Florida considering significant changes to release of sex offenders

When a high-profile crime occurs in a community, there will often be questions concerning the actions of police and prosecutors. Residents want to know why these individuals were not doing more to prevent these types of crimes from happening. This often increases the pressure on legislators to put tougher penalties in place for those convicted of some of the most dangerous offenses.

Recently, two high-profile sex crimes in Florida have led to a comprehensive examination of the laws dealing with individuals convicted of these crimes. The two sex offenders in these cases were alleged to have murdered child victims after being released from prison after being deemed not likely to commit additional offenses.

The outcry over these crimes has led state senators to introduce several new bills that would change the release requirements currently in place for sex offenders. The first of these changes would increase sentences for crimes involving child victims, and would prohibit these offenders from gaining any early-release privileges while serving their sentences.

The next bill would require individuals to report information about vehicles, Internet usernames and passwords, passports as well as other additional information that could be used to identify the offender. This would allow communities to be able to better track those who have been convicted of sex crimes.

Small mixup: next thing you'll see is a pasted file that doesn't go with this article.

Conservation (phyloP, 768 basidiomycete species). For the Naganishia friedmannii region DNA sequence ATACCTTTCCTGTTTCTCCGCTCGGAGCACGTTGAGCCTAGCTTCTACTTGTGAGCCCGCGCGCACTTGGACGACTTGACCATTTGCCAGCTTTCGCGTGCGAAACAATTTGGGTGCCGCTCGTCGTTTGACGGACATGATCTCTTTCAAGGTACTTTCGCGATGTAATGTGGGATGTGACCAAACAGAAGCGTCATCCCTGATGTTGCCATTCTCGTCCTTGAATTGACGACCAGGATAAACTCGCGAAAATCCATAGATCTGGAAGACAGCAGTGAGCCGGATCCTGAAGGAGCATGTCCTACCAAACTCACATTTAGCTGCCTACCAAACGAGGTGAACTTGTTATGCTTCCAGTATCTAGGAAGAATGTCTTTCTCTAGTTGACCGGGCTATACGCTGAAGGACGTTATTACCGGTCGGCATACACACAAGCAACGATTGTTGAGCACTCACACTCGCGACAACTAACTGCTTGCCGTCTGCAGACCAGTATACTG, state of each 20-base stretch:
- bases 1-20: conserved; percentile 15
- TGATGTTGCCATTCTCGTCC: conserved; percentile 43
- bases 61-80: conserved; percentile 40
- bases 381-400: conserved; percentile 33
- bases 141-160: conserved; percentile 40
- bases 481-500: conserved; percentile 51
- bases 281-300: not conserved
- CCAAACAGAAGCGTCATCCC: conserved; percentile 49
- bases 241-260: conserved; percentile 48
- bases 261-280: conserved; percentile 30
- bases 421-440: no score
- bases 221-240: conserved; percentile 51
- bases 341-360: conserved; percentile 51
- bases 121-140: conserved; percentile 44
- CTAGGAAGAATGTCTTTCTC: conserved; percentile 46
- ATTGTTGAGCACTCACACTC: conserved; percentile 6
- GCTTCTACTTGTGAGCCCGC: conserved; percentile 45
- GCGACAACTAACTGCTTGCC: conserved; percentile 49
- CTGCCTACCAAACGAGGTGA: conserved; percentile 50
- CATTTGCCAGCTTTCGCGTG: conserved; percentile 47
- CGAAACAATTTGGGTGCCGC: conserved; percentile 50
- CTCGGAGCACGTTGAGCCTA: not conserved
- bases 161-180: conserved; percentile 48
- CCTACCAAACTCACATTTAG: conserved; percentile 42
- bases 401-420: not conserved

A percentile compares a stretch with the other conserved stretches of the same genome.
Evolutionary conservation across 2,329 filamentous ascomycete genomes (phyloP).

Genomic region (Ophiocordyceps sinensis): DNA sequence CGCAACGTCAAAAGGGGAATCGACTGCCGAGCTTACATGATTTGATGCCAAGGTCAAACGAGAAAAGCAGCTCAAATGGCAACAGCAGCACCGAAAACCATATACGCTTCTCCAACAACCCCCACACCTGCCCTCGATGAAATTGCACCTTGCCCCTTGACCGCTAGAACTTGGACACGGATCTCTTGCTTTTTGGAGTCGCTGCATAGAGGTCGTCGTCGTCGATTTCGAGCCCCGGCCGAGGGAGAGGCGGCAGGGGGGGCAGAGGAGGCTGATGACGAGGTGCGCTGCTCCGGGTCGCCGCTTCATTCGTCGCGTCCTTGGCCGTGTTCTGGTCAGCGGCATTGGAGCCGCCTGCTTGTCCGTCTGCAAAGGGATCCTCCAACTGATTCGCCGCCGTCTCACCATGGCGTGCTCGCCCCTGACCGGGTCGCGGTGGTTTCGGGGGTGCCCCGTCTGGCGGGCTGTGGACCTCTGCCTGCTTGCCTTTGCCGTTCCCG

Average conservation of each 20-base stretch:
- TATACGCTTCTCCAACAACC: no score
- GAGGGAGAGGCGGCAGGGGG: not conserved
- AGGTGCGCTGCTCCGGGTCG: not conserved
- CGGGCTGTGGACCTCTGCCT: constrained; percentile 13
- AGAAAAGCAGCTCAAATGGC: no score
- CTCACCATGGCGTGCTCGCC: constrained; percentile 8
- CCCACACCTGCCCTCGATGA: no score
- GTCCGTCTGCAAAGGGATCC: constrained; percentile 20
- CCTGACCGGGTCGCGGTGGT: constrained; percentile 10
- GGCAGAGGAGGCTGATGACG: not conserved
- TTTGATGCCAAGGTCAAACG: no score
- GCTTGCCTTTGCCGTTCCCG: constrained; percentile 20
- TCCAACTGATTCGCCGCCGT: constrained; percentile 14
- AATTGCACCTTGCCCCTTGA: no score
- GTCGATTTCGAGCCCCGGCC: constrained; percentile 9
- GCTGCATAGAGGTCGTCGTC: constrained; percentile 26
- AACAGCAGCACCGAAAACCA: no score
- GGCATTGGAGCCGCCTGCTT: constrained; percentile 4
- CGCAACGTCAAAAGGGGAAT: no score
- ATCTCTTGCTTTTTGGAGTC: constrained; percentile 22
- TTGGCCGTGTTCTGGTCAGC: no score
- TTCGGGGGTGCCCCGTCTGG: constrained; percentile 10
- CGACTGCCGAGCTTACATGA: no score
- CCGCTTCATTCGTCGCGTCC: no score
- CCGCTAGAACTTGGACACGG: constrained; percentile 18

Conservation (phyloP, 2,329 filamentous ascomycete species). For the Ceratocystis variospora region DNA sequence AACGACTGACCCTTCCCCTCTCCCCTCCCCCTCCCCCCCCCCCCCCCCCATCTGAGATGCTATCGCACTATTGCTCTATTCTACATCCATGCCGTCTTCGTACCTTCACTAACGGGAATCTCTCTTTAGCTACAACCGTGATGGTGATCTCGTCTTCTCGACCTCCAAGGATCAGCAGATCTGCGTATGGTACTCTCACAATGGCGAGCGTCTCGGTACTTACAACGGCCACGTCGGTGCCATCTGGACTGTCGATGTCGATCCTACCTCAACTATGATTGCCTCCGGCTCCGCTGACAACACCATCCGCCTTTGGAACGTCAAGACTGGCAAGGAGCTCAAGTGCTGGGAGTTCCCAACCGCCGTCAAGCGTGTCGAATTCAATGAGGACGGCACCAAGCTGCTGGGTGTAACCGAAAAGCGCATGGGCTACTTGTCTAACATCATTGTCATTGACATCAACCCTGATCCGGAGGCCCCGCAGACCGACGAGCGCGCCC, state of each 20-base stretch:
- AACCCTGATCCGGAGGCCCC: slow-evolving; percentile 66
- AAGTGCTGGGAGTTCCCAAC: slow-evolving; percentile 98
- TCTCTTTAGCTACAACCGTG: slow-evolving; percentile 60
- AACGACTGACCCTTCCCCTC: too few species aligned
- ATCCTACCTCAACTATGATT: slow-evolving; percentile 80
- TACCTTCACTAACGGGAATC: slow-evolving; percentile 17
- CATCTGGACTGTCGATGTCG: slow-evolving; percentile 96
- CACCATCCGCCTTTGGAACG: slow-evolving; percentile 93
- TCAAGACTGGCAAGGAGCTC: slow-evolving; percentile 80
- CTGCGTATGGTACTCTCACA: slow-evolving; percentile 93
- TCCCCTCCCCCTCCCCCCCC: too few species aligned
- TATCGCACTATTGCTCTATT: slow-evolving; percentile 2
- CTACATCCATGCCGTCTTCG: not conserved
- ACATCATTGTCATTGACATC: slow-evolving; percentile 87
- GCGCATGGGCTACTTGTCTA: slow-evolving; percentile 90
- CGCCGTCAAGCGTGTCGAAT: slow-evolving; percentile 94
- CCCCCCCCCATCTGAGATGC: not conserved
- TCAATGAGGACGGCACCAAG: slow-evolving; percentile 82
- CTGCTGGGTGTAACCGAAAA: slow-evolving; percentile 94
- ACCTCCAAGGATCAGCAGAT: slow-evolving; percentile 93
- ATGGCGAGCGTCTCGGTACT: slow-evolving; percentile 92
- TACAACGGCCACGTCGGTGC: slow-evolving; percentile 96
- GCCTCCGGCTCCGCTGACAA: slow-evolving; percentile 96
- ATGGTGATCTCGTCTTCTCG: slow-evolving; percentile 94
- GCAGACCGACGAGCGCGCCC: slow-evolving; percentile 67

Another potential change would add prosecutors and law enforcement members to the committee that analyzes whether or not an individual is likely to reoffend. This is in addition to a separate bill that would require civil commitments if two or more of these panel members decide that the individual is a sexually violent predator. These committees examine certain offenders who have completed their prison sentences, but must be determined to be unlikely to reoffend before they are allowed to be released.

These bills have all recently been proposed in the Senate, and similar measures may be introduced in the House as well. Florida legislators have committed to revamping the state's current sex offender laws, and it could mean serious problems for those convicted of these types of offenses.

While you may feel like you have no options at this time, you need to know that there are steps that you can take to protect yourself from these accusations. You have rights, and it is important that the police respect those rights during their investigations. You do not have to answer their questions.

With the punishments and consequences of a sex crimes conviction seemingly under constant review, you need to offer an aggressive defense if you have been charged with one of these offenses. Speak to an experienced criminal defense attorney before you discuss anything with law enforcement officers or prosecutors.

An attorney will be able to work with you from the moment you learn you are under investigation all the way through trial, if necessary. This will give you an opportunity to ask questions about your situation, and receive answers that allow you to make educated decisions regarding your future.